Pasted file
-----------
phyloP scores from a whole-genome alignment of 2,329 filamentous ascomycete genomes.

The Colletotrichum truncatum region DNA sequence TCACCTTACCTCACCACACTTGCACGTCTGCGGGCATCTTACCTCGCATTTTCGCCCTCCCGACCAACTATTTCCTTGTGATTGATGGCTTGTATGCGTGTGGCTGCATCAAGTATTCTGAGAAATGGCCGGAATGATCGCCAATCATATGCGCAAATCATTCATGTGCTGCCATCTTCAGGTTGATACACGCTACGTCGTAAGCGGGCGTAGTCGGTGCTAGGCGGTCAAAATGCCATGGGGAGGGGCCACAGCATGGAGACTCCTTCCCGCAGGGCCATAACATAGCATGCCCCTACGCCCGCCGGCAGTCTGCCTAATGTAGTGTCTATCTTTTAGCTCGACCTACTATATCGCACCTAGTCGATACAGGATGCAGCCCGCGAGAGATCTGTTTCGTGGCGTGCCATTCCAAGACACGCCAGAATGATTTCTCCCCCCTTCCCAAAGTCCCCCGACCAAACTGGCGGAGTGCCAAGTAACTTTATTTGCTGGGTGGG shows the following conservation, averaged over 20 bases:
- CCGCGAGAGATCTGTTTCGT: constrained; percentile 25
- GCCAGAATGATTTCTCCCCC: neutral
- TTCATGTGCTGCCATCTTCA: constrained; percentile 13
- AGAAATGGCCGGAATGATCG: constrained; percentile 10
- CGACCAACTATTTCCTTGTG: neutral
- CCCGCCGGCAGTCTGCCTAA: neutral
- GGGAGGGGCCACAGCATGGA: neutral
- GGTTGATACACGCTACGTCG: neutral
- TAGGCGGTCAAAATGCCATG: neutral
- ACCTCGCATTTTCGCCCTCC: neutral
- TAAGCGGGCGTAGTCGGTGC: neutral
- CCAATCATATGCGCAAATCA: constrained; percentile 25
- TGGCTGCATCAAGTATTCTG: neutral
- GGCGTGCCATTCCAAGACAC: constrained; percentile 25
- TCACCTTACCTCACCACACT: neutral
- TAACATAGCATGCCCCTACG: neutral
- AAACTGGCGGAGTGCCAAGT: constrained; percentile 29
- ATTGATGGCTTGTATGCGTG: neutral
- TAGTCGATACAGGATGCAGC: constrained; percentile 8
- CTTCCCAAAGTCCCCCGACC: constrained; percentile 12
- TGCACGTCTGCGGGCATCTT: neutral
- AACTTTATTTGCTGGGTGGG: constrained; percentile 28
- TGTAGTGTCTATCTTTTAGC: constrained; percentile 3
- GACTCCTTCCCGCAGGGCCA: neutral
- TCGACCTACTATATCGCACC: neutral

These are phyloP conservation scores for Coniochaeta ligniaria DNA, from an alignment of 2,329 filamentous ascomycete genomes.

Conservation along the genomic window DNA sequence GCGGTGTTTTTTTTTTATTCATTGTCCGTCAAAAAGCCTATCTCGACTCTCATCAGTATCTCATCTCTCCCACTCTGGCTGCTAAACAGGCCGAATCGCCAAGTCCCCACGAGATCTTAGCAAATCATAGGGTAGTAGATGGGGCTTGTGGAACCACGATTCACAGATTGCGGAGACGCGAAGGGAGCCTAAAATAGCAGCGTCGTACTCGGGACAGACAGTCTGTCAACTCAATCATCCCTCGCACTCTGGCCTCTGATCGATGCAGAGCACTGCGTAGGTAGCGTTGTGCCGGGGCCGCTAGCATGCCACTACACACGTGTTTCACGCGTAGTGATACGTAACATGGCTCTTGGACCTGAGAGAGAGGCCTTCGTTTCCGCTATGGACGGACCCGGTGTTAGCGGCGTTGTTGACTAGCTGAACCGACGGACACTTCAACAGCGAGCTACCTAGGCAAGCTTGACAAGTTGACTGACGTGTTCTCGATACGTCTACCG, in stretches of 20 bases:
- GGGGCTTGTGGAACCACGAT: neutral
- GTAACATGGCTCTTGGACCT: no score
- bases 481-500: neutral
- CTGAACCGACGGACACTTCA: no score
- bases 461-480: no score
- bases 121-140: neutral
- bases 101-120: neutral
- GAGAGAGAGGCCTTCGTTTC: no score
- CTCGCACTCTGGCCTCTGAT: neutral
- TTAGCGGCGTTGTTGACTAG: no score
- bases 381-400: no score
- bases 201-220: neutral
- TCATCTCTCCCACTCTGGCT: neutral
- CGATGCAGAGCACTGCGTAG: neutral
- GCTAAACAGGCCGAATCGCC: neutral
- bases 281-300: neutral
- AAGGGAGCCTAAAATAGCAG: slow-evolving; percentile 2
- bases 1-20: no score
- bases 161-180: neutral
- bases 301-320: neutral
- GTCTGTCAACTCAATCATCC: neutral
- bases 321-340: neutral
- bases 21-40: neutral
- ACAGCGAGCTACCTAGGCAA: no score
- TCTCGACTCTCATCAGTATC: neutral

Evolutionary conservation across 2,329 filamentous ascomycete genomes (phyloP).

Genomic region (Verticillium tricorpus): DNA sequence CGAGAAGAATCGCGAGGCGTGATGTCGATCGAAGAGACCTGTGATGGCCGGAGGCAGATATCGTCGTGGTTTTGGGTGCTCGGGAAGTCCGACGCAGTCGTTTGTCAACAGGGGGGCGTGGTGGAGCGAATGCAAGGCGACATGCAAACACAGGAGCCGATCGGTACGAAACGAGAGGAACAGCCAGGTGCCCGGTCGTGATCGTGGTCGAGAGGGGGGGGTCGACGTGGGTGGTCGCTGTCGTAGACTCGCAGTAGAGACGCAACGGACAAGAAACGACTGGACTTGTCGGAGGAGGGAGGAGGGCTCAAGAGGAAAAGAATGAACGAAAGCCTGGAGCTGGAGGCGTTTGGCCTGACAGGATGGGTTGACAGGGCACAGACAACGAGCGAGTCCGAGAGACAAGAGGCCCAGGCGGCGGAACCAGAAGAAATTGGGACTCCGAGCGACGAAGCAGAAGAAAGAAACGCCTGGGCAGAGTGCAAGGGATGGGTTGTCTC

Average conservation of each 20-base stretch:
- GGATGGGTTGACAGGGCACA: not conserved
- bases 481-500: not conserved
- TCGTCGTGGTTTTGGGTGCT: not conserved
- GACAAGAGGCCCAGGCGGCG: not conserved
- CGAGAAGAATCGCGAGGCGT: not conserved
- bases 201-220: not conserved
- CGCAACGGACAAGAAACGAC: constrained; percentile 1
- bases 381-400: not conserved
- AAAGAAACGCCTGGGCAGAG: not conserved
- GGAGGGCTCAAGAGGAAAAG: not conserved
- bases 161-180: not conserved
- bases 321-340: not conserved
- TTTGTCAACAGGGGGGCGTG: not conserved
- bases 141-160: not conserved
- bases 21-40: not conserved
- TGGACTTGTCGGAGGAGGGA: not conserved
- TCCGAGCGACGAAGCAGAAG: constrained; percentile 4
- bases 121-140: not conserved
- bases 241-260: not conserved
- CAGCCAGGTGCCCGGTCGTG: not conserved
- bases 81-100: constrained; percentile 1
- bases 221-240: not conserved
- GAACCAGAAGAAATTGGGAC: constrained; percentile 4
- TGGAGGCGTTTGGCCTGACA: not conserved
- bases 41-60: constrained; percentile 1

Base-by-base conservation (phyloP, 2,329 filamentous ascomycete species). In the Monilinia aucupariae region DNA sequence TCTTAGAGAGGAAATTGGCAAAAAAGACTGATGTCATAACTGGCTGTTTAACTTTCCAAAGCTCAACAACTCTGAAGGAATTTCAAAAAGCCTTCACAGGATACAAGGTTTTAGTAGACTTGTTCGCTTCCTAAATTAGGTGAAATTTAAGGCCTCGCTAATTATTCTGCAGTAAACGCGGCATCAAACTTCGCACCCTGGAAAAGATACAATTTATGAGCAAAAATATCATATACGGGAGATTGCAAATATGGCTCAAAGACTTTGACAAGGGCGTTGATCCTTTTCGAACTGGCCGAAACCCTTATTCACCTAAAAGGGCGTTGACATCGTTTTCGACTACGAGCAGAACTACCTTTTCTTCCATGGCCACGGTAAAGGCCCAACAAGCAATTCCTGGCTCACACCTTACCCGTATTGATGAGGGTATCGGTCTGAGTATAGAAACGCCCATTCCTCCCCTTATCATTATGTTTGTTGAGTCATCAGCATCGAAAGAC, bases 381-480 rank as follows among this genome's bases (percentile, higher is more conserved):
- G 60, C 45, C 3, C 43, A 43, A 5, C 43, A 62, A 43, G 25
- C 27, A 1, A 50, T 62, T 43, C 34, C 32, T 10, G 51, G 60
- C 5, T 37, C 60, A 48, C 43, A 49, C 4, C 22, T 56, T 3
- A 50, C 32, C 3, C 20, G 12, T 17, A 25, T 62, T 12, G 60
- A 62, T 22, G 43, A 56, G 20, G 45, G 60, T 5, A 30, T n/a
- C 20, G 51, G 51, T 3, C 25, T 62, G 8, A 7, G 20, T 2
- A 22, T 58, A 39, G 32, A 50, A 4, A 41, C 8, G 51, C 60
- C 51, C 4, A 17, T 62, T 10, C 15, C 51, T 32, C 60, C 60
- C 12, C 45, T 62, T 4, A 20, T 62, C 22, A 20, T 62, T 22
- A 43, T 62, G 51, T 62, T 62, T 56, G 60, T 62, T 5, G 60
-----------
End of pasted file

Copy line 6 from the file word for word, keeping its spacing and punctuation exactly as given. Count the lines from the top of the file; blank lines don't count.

- AGAAATGGCCGGAATGATCG: constrained; percentile 10